Republicans indicated they would try to block one of Joe Biden's proposed key economic advisers in what could be the first major confirmation battle of his administration. Mr Biden on Monday nominated Neera Tanden, 50, as the first woman of colour to be director of the Office of Management and Budget. Ms Tanden has for the last decade headed a liberal think tank, and is a former close aide to Hillary Clinton. She has been a vocal critic of Republican senators including leader Mitch McConnell, accusing him of "breaking our democracy". A spokesman for Republican senator John Cornyn accused her of "an endless stream of disparaging comments," and said she "stands zero chance of being confirmed". Mr McConnell's former chief of staff said Ms Tanden would be a "sacrifice to the confirmation gods". It came as Mr Biden received the Presidential Daily Brief for the first time, giving him an update on classified intelligence. That would be expected to include the latest US intelligence assessments of the assassination of Iranian nuclear scientist Mohsen Fakhrizadeh. The president-elect also revealed his economic team, including confirmation that he was nominating Janet Yellen, the former Federal Reserve chair, as treasury secretary. He also named an all-female senior White House communications team with Jen Psaki as press secretary. Ms Psaki worked in Barack Obama's administration, and has been a contributor to CNN. The confirmation of Ms Tanden looked set to depend on who wins two Senate run-off races in Georgia on January 5. If Democrats win both races they will take control of the Senate from Republicans, easing the confirmation process for Biden officials. As the battle in Georgia heated up its secretary of state Brad Raffensperger opened investigations into left-wing groups trying to sign up new voters. He said some groups had been encouraging people who lived outside Georgia to register to vote in the state. Ms Tanden is also unpopular with some on the left wing of the Democratic party. Last year Bernie Sanders accused her of "maligning my staff and supporters and belittling progressive ideas".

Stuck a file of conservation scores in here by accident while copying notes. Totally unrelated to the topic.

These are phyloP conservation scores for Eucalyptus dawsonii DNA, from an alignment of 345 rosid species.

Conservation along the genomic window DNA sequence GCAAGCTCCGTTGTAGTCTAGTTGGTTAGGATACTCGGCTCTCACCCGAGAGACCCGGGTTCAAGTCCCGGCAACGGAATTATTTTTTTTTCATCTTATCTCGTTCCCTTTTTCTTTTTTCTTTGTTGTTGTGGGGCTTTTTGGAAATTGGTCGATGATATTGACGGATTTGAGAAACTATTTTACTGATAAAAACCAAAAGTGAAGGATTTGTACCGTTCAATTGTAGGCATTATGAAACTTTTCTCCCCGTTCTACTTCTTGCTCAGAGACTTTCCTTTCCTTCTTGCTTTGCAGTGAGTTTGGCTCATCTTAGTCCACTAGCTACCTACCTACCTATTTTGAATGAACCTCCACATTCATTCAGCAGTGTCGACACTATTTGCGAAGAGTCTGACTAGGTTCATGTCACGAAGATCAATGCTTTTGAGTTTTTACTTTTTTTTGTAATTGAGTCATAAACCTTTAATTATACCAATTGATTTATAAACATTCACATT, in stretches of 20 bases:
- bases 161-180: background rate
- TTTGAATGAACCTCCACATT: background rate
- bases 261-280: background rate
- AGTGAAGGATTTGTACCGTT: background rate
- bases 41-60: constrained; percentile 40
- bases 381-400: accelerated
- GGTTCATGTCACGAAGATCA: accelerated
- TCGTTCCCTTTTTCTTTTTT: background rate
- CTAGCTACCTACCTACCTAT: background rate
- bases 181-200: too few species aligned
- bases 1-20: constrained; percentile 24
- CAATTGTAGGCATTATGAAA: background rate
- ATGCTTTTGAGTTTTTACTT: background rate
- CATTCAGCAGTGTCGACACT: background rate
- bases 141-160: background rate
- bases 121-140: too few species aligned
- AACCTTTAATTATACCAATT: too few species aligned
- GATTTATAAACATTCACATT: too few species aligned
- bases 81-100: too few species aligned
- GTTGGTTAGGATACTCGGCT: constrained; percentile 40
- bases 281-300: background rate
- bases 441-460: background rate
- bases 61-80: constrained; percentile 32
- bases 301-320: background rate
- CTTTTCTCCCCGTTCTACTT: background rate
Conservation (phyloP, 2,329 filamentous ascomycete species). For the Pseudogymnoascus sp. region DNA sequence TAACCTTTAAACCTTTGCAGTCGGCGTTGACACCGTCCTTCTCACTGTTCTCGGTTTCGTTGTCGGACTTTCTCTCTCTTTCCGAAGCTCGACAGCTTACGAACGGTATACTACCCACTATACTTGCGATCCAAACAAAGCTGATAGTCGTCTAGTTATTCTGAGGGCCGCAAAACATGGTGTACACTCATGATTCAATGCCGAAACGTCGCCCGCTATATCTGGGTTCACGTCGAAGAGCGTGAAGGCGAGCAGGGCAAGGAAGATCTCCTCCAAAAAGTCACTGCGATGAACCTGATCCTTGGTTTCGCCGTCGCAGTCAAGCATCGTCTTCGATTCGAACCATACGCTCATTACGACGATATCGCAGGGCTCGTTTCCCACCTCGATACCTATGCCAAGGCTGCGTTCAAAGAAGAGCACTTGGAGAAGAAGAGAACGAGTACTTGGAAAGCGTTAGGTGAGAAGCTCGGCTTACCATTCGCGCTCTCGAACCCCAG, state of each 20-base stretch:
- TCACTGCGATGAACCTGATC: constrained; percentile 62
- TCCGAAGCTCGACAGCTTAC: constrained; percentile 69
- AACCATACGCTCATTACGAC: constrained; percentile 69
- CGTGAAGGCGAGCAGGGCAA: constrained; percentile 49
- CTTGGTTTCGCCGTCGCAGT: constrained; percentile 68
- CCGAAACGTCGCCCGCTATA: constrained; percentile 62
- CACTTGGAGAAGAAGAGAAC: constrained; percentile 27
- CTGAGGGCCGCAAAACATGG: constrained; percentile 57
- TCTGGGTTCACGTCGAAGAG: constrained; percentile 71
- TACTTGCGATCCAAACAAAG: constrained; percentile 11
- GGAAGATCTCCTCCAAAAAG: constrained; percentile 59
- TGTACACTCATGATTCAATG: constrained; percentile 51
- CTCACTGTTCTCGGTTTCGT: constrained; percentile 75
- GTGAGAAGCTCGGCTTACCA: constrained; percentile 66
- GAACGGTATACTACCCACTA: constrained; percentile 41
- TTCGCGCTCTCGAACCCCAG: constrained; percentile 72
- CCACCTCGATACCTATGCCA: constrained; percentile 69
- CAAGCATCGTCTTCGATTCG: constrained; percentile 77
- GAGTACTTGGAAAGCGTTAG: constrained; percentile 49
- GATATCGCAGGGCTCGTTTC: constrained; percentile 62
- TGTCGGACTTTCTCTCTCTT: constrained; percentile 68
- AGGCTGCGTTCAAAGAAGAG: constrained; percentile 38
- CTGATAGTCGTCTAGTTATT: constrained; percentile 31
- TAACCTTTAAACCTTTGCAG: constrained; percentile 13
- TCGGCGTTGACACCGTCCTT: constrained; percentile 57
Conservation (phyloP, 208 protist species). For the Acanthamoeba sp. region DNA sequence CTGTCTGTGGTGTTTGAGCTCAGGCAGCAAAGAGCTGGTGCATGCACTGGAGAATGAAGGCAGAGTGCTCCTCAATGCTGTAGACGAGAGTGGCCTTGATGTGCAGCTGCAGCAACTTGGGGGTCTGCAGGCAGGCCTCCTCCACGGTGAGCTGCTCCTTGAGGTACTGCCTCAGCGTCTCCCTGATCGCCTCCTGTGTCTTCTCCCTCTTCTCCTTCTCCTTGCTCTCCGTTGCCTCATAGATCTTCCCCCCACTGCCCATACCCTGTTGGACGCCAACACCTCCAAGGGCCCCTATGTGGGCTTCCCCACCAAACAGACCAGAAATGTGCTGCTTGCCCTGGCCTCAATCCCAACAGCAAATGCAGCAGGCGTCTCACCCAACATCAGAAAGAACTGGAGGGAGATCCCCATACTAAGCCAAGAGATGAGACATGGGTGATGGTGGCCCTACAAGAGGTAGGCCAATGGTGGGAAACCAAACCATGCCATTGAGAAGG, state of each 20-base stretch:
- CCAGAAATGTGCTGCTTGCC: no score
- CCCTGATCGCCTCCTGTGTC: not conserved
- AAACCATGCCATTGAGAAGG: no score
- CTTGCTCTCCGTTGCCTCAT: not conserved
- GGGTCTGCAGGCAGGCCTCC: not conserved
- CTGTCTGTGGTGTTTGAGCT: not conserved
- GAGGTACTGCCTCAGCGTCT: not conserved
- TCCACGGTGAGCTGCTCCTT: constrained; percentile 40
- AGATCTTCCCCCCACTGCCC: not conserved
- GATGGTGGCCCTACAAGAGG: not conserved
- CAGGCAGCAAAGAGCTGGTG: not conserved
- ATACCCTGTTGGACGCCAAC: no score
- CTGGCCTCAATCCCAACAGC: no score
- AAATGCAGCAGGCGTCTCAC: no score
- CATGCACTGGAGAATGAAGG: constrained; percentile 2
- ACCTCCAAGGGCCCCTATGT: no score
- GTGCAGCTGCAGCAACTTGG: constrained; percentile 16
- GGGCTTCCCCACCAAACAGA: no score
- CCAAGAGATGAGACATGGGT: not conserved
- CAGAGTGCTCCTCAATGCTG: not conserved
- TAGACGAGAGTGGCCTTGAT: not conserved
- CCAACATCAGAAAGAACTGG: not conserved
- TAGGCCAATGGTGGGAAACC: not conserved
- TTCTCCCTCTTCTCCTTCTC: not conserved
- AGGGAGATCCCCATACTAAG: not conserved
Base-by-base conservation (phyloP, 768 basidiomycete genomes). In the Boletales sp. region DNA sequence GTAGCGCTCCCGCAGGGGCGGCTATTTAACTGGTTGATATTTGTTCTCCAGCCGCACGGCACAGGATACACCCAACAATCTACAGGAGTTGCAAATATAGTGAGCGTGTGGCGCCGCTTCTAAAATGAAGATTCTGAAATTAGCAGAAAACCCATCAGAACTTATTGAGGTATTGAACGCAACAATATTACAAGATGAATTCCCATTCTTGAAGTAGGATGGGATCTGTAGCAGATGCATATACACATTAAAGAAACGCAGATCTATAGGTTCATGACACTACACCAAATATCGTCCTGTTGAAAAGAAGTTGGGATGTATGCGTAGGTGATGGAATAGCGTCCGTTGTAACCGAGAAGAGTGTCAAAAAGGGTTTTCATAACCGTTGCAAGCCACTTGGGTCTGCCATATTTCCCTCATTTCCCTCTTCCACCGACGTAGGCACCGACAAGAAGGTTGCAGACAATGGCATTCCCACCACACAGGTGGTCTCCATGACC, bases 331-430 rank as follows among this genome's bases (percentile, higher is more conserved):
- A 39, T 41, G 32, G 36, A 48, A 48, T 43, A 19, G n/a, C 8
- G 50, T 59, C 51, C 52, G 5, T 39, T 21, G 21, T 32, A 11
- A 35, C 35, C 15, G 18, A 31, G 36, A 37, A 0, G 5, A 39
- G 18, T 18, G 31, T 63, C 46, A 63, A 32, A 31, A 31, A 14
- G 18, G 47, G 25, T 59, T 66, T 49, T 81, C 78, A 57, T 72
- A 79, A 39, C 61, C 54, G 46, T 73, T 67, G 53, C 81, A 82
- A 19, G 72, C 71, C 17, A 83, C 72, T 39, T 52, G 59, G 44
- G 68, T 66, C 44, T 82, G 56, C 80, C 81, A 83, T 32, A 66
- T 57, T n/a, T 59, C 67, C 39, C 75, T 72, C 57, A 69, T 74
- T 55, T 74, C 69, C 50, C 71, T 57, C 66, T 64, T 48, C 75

All day, Project Veritas founder James O’Keefe has been hyping the huge revelations the group would be releasing from their latest stunt. In a dramatic video posted Tuesday morning, the conservative activist could be seen unmuting himself and informing CNN chief Jeff Zucker, “We’ve been listening to your CNN calls for basically two months and recording everything. Just wanted to ask you some questions, if you have a minute.”“Do you still feel you are the most trusted name in news?” he asked. “Because I have to say from what I’ve been hearing on these phone calls, I don’t know about that. I mean, we’ve got a lot of recordings that indicate you’re not really that independent of a journalist.”“Thank you for your comments,” Zucker replied, dryly. “So everybody, in light of that, I think what we’ll do is we’ll set up a new system and we’ll be back with you, we’ll do the rest of the call a little bit later.”So what were the supposedly shocking comments O’Keefe uncovered? According to his group’s Tuesday night release, the most damning thing anyone on CNN’s editorial team did was accuse Fox News’ Tucker Carlson of being a racist.“I think it’s unavoidable that you have to talk about the naked racism of Tucker Carlson,” a man Project Veritas identified as CNN digital VP of global programming Marcus Mabry says in one tape. “Because that’s really what drove this anti-diversity push, you know, Trump watches Tucker Carlson's show and then reacts. And just as sort of the white supremacy hour they have on Fox News every night.”Not exactly news for anyone who watches Carlson’s nightly show, including some of his own Fox News colleagues who said as much earlier this year.Without mentioning Project Veritas, Carlson attacked Mabry directly on that show Tuesday night for “lecturing” media companies about the value of diversity. The host laughed out loud at the notion that “there’s a lot of work to do” to make newsrooms more diverse.CNN’s PR Twitter account, meanwhile, responded to Project Veritas with this message: “Legal experts say this may be a felony. We‘ve referred it to law enforcement,” though it’s unclear what laws the group may have broken.Later, that same account revealed that Mabry was not even the staffer who made those comments about Carlson. “James & Tucker, the voice you ID’d tonight as ‘Marcus Mabry’ is actually GA resident & CNN General Counsel David Vigilante. We’re certain you’ll want to correct the record and apologize to the Black executive for assuming he was the voice raising concerns over white supremacy.” The other big revelation from Project Veritas appeared to be that Zucker did not want his staff to “normalize” President Donald Trump’s delusional claims about the election.“This is a president who knows he’s losing, who knows he’s in trouble, is sick, maybe is on the aftereffects of steroids or not, I don’t know,” Zucker said. “But he is acting erratically and desperately, and we need to not normalize that.”“You know, this is what we've come to expect for the last three and a half years, four years, but it clearly is exacerbated by the time that we're in and the issues that he’s [Trump] dealing with,” he added. “I think that we cannot just let it be normalized. He is all over the place and acting erratically, and I think we need to lean into that.”It appears that for Project Veritas, pointing out the reality unfolding in front of Americans’ eyes, whether on Fox News or in the White House, is proof of CNN’s supposed bias. But if anything, their big sting is likely to endear Zucker to those who still like to blame him for elevating Trump during the 2016 campaign.Seth Meyers Brutally Mocks Sidney Powell, the Trump Lawyer ‘Too Insane’ for Tucker CarlsonRead more at The Daily Beast.Get our top stories in your inbox every day. Sign up now!Daily Beast Membership: Beast Inside goes deeper on the stories that matter to you. Learn more.